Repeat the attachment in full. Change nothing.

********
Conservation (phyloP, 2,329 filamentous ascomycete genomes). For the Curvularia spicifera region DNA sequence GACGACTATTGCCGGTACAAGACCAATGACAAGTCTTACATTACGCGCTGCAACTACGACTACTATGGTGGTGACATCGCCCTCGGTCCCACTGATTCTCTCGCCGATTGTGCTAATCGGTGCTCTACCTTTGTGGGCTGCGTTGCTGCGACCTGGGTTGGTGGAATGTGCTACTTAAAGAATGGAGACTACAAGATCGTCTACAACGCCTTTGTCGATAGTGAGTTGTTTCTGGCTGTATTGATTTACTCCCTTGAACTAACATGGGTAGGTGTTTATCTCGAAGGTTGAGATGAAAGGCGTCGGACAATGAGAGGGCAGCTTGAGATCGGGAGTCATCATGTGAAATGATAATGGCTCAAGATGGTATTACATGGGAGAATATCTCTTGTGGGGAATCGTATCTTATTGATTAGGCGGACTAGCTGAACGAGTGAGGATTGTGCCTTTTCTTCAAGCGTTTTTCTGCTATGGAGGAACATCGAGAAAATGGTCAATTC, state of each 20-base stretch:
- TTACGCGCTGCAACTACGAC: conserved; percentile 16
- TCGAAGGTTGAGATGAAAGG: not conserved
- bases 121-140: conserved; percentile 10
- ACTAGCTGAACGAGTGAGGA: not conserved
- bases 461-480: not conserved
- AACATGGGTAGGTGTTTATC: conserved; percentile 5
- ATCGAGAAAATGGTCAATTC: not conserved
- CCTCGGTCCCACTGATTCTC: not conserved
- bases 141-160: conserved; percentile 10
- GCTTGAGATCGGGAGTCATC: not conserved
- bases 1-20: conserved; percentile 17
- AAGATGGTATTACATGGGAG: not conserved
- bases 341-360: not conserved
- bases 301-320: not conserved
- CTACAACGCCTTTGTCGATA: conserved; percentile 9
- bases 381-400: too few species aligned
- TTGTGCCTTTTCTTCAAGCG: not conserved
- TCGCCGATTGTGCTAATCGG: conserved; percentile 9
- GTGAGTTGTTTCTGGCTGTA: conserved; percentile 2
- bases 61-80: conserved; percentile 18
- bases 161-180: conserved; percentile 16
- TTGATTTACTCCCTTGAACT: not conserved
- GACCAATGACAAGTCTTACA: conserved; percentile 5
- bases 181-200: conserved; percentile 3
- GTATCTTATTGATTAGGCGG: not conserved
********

Conservation (phyloP, 2,329 filamentous ascomycete genomes). For the Curvularia spicifera region DNA sequence GACGACTATTGCCGGTACAAGACCAATGACAAGTCTTACATTACGCGCTGCAACTACGACTACTATGGTGGTGACATCGCCCTCGGTCCCACTGATTCTCTCGCCGATTGTGCTAATCGGTGCTCTACCTTTGTGGGCTGCGTTGCTGCGACCTGGGTTGGTGGAATGTGCTACTTAAAGAATGGAGACTACAAGATCGTCTACAACGCCTTTGTCGATAGTGAGTTGTTTCTGGCTGTATTGATTTACTCCCTTGAACTAACATGGGTAGGTGTTTATCTCGAAGGTTGAGATGAAAGGCGTCGGACAATGAGAGGGCAGCTTGAGATCGGGAGTCATCATGTGAAATGATAATGGCTCAAGATGGTATTACATGGGAGAATATCTCTTGTGGGGAATCGTATCTTATTGATTAGGCGGACTAGCTGAACGAGTGAGGATTGTGCCTTTTCTTCAAGCGTTTTTCTGCTATGGAGGAACATCGAGAAAATGGTCAATTC, state of each 20-base stretch:
- TTACGCGCTGCAACTACGAC: conserved; percentile 16
- TCGAAGGTTGAGATGAAAGG: not conserved
- bases 121-140: conserved; percentile 10
- ACTAGCTGAACGAGTGAGGA: not conserved
- bases 461-480: not conserved
- AACATGGGTAGGTGTTTATC: conserved; percentile 5
- ATCGAGAAAATGGTCAATTC: not conserved
- CCTCGGTCCCACTGATTCTC: not conserved
- bases 141-160: conserved; percentile 10
- GCTTGAGATCGGGAGTCATC: not conserved
- bases 1-20: conserved; percentile 17
- AAGATGGTATTACATGGGAG: not conserved
- bases 341-360: not conserved
- bases 301-320: not conserved
- CTACAACGCCTTTGTCGATA: conserved; percentile 9
- bases 381-400: too few species aligned
- TTGTGCCTTTTCTTCAAGCG: not conserved
- TCGCCGATTGTGCTAATCGG: conserved; percentile 9
- GTGAGTTGTTTCTGGCTGTA: conserved; percentile 2
- bases 61-80: conserved; percentile 18
- bases 161-180: conserved; percentile 16
- TTGATTTACTCCCTTGAACT: not conserved
- GACCAATGACAAGTCTTACA: conserved; percentile 5
- bases 181-200: conserved; percentile 3
- GTATCTTATTGATTAGGCGG: not conserved